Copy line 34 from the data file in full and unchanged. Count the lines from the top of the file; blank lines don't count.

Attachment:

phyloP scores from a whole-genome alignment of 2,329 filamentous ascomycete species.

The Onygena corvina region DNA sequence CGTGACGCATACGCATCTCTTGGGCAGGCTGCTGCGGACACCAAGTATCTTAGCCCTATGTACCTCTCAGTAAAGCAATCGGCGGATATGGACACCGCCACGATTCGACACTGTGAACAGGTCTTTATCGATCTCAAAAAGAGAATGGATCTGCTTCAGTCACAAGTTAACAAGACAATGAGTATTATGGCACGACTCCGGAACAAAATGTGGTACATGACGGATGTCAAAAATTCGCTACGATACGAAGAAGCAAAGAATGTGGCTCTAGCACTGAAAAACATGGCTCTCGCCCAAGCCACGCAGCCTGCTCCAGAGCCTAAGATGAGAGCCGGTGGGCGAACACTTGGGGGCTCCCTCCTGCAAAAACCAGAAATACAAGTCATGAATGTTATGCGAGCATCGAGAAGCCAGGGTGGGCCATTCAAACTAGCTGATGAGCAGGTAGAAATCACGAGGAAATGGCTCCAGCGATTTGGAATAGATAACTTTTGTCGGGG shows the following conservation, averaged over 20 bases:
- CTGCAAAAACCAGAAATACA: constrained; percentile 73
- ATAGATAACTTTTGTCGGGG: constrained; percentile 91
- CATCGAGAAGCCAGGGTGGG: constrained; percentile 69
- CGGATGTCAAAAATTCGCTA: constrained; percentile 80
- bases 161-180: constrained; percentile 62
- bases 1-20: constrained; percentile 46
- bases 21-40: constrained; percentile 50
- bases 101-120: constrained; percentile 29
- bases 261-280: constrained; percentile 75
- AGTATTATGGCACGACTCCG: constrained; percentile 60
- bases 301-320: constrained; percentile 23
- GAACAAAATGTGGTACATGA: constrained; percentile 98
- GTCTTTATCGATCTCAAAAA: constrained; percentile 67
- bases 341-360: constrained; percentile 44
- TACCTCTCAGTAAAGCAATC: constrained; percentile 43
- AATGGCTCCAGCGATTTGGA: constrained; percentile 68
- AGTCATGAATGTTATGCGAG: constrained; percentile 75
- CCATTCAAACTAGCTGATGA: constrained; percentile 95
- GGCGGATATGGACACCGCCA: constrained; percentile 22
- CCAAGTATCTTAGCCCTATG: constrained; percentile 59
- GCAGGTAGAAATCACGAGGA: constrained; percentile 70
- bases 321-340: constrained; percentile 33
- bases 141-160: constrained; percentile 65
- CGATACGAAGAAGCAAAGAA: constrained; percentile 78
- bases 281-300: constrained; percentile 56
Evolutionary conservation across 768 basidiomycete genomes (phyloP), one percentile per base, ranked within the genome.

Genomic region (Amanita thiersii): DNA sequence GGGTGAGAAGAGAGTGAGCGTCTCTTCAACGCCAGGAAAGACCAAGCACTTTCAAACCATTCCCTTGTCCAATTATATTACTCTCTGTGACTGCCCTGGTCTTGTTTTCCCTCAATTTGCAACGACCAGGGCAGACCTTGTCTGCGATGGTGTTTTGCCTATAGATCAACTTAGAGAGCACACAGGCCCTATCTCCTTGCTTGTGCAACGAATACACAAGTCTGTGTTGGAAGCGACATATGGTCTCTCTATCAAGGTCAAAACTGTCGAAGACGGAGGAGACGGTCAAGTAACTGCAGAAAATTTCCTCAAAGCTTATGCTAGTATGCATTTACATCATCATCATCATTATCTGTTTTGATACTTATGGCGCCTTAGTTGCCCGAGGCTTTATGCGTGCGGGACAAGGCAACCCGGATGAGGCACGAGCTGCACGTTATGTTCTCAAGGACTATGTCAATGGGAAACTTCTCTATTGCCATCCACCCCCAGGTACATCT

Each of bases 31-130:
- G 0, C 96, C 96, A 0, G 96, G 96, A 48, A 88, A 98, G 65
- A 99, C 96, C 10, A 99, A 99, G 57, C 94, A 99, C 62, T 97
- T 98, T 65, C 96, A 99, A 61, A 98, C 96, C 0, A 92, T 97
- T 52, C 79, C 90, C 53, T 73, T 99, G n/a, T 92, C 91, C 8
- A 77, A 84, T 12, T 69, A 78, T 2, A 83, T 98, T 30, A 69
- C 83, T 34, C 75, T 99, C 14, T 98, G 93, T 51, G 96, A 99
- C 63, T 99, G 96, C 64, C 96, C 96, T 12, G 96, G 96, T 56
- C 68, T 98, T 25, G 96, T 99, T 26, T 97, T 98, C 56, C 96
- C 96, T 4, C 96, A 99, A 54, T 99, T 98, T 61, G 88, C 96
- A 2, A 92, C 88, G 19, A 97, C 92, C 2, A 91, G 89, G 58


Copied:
- T 52, C 79, C 90, C 53, T 73, T 99, G n/a, T 92, C 91, C 8